November 7, 2017 5:15 PM, EST

Daphne Jefferson Wins Influential Woman In Trucking Award

Women in TruckingWIT award nominees Greene (left) and Jefferson, who won the accolade. (Eleanor Lamb/Transport Topics)

KANSAS CITY, Mo. — Daphne Jefferson, former deputy administrator of the Federal Motor Carrier Safety Administration, won the Influential Woman In Trucking award at the Women In Trucking Association’s annual conference Nov. 7.

The Influential Woman in Trucking award recognizes women in the trucking industry who make or influence key decisions, have a proven record of responsibility and serve as a role model to other women. The award was developed in 2010 as a way to honor female leaders in trucking and to attract and advance women within the industry.

Jefferson, who retired from her post at FMCSA Nov. 3, said the award was a surprise. She was nominated alongside Tana Greene, chief executive officer of Blue Bloodhound, and Traci Crane, safety manager at CFI.

“It was definitely a surprise. These women are doing really great things, so it was really quite an honor and a surprise,” Jefferson said, visibly tearing up. “Transportation is in my blood. I’m so proud of this honor because it’s coming from women.”

These women are doing really great things, so [the award] was really quite an honor and a surprise.

Daphne Jefferson

Jefferson became FMCSA deputy in February 2015 after serving as counselor to the chief of staff at the U.S. Department of Transportation in the Office of the Secretary. She also served as director of business integration in the National Aeronautics and Space Administration's Office of the Chief Financial Officer.

According to an industry source, FMCSA is expected to soon name Cathy Gautreaux, who has been the Louisiana Motor Transport Association's executive director for the past 28 years, as Jefferson's replacement. The deputy administrator's post does not require Senate confirmation. Gautreaux did not return a message seeking comment.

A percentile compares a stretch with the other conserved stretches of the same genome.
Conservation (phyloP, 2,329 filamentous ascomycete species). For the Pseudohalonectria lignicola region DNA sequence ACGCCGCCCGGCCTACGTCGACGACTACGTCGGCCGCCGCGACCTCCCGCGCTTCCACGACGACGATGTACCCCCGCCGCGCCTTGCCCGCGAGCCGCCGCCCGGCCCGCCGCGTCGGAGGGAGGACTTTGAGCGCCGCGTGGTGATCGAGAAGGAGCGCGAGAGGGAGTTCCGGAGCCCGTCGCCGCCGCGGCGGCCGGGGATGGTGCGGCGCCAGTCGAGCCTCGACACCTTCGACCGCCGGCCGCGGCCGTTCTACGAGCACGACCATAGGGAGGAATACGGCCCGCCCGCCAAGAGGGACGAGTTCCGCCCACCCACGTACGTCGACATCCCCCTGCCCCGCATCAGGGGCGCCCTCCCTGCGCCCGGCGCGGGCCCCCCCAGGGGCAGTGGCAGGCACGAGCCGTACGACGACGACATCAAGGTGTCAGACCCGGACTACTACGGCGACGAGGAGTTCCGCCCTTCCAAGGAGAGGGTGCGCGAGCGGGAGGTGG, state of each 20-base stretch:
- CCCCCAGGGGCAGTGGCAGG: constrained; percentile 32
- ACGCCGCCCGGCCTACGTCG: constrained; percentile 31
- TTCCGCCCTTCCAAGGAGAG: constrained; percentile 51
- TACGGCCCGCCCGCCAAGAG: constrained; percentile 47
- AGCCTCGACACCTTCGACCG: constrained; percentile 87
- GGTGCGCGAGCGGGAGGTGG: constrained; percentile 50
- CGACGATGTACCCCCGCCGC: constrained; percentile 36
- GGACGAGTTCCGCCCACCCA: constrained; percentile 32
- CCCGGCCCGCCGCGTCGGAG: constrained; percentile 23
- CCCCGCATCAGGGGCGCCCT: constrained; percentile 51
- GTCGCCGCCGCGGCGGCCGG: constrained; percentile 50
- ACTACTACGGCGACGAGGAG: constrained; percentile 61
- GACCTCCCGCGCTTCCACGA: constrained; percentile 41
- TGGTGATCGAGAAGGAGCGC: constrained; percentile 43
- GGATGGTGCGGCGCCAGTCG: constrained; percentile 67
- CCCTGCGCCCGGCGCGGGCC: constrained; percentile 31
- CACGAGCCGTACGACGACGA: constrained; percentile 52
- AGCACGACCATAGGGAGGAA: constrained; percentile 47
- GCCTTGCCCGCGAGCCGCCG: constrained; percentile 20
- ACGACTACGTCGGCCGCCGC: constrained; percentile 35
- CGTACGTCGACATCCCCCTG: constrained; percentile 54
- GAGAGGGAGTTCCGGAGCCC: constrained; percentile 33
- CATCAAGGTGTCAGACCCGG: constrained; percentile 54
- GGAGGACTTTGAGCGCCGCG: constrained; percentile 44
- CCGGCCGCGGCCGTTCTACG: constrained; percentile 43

Jefferson, whose mother worked in the tire control sector of a trucking company, said she plans to spend her time as a recent retiree directing her priorities toward her children and grandchildren.

Prior to receiving the award, Jefferson spoke on a panel with Greene, Crane and Ramona Hood, vice president of FedEx Transportation Management. Hood was last year’s recipient of the Influential Woman In Trucking award.

The women stated that taking risks and making difficult decisions played a large role in their success. For example, Greene left her abusive husband at 17 and opened her own business at 29. Jefferson walked away from a 20-year-long career at the Federal Aviation Administration and moved to the National Aeronautics and Space Administration.

“I had built a career and decided that I wanted to do more and I didn’t see it there. You can either be frustrated or you can go around the obstacle,” Jefferson said. “Taking that first big risk opens up the possibility for more. It becomes less scary. If you’re not just a little bit scared, you’re probably not pushing hard enough.”

The trucking industry faces a lack of female employees behind the wheel. According to the U.S. Department of Labor, less than 7% of drivers in the trucking industry are women. The panelists said that, if women spoke up for one another, more females might enter the field. Hood stressed the importance of mentors and sponsors who can speak for women’s interests at meetings that women may not be privy to.

“A mentor is someone who has been where you want to go,” Hood said. “There’s also the role of sponsors. That’s someone who’s in an authority place, meetings you’re not going to be in.”

Greene said one of her male friends compared women to a jar of crabs. When one climbs to the top, the others latch on and drag her back down. She said women standing up for one another can rectify this perception.

“As women, we have to be very cognizant of helping other women. Too many times, women pull other women down,” Greene said. “Being conscious of it is key.”